Possible USAID bid rigging probed
By The Associated Press
Published: Thursday, January 24, 2013, 7:30 p.m.
Updated: Thursday, January 24, 2013
WASHINGTON — The Justice Department is conducting a criminal investigation into possible contract rigging by the general counsel at the government agency that distributes foreign aid, documents obtained by The Associated Press show.
Memos from the inspector general of the U.S. Agency for International Development also reveal that the IG is investigating whether Deputy Administrator Donald Steinberg tried to interfere with an internal investigation.
Internal inspector general documents said he told the IG's office that it should not have investigated the alleged rigging, nor should the matter have been referred to the Justice Department.
Inspectors general are watchdogs within a federal agency and are supposed to operate independently.
The original investigation focused on whether Lisa Gomer, USAID general counsel, may have “wired” a contract last May so the winner of the solicitation would be the agency's retiring chief financial officer, David Ostermeyer.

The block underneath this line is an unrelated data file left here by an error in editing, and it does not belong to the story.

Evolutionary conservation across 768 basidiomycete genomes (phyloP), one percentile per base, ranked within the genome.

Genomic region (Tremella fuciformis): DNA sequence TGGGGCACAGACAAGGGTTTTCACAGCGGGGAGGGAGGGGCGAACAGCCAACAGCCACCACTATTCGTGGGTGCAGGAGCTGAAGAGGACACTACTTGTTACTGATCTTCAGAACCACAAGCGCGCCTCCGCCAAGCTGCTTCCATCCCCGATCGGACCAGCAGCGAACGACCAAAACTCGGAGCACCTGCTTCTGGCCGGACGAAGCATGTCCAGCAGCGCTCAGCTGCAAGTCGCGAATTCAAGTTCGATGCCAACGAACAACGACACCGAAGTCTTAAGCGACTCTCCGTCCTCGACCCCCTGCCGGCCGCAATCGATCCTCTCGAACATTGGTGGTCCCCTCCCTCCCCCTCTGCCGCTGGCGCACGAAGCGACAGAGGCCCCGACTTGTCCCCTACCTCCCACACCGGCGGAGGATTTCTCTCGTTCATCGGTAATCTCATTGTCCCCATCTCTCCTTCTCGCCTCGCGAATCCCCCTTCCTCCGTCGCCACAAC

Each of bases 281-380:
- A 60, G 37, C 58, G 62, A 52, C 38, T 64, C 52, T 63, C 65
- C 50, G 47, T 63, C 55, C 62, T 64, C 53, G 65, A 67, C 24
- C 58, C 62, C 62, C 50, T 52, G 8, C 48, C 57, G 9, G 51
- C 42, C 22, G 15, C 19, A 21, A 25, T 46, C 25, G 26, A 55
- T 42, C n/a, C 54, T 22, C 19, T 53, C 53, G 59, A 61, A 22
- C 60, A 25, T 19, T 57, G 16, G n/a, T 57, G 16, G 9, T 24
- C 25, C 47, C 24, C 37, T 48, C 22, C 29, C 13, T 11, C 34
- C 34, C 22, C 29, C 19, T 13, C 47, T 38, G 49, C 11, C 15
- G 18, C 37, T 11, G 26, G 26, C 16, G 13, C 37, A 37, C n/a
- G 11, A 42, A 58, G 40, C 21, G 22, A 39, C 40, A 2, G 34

The contract bidding for a “senior government-to-government assistance adviser” was canceled after questions were raised.
“If the solicitation was in fact designed for Ostermeyer to win, Ms. Gomer and USAID may have violated various federal laws, the Federal Acquisition Regulation and government ethics policies,” according to a letter from two House members to USAID Administrator Rajiv Shah in November.
The letter was written by Rep. Darrell Issa, R-Calif., chairman of the House Oversight and Government Reform Committee, and Rep. Jason Chaffetz, R-Utah, chairman of the panel's national security subcommittee.
On Wednesday, the inspector general's office wrote Issa's committee saying the Justice Department authorized the inspector general to give the committee documents related to Steinberg's potential interference.
The Justice Department said it would continue to investigate the original allegations. All of the documents were described as “law enforcement sensitive.”
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